Education | Integrated Science for Elementary/Middle School Teachers: The Color of Science
Q405 | 6326 | Harwood

Ever wonder why the sky is blue, the grass is green, or rubies are
red?  How the colors on the TV monitor or a color printer are
generated?  Children are keen observers of their world and have lots
of questions like these.  They are questions that can drive science
investigations and bring together science concepts, art, reading, and
writing.  If you want to explore the science of color, this is the
class for you.

The course will examine many ways that color is generated from
butterfly wings to blue jeans.  Laboratory explorations and class
discussion will bring together ideas from physics, biology, and
chemistry to help us understand color.

A special feature of this course will be the opportunity to work
through the creation of your own integrated science lessons directed
at various elementary grade levels.  The new licensure standards
expect that teachers will be able to demonstrate their ability to
translate their own “adult” knowledge into age appropriate activities
and lessons for students.  This course will help you learn how to do
this in a supported way and using science as a theme for your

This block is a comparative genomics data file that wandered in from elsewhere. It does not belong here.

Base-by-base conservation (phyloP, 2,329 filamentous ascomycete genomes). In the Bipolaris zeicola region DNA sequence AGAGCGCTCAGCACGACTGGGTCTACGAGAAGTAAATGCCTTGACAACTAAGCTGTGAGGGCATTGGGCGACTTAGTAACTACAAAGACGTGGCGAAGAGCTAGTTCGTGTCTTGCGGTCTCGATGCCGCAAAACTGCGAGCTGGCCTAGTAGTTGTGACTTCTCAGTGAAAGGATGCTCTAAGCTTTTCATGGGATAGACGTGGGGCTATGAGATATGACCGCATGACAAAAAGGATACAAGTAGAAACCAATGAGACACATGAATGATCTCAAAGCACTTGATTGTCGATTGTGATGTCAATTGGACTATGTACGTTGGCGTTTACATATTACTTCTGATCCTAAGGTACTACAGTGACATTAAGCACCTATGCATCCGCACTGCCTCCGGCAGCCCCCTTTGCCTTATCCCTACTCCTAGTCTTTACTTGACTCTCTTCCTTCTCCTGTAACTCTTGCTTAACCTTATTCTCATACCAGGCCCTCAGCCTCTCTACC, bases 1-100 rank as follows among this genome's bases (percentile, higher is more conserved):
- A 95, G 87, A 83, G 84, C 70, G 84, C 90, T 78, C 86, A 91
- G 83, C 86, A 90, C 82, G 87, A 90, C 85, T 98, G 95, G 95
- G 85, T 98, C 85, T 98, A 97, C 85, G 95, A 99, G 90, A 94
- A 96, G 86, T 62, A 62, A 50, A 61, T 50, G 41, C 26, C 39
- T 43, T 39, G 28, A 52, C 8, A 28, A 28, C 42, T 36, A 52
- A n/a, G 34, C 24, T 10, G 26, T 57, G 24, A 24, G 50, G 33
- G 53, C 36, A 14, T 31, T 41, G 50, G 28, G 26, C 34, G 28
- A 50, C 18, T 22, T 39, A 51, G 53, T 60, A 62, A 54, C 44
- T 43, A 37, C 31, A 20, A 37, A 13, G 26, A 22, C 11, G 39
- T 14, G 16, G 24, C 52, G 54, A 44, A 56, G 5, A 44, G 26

Integrated Science for Elementary Teachers is a required course for
science concentration students.  Other students are also encouraged
to take this course.  No science background beyond that required for
the elementary education major is required (Q201 and Q202).  If you
are curious about the world and want to learn more about science
through a fun theme relevant to your future students, then this
course is for you.

Interested students should register for both COAS E405 (section 0167)
and EDUC Q405 (section 6326 usually).  To be cleared to register,
please contact me at the email address below (science concentration
students can be cleared by your advisor).  If you have any questions
about the course, feel free to send me an email.  Space is limited to
24 students and science concentration students have priority.

Dr. Bill Harwood
Science Education
ED 3010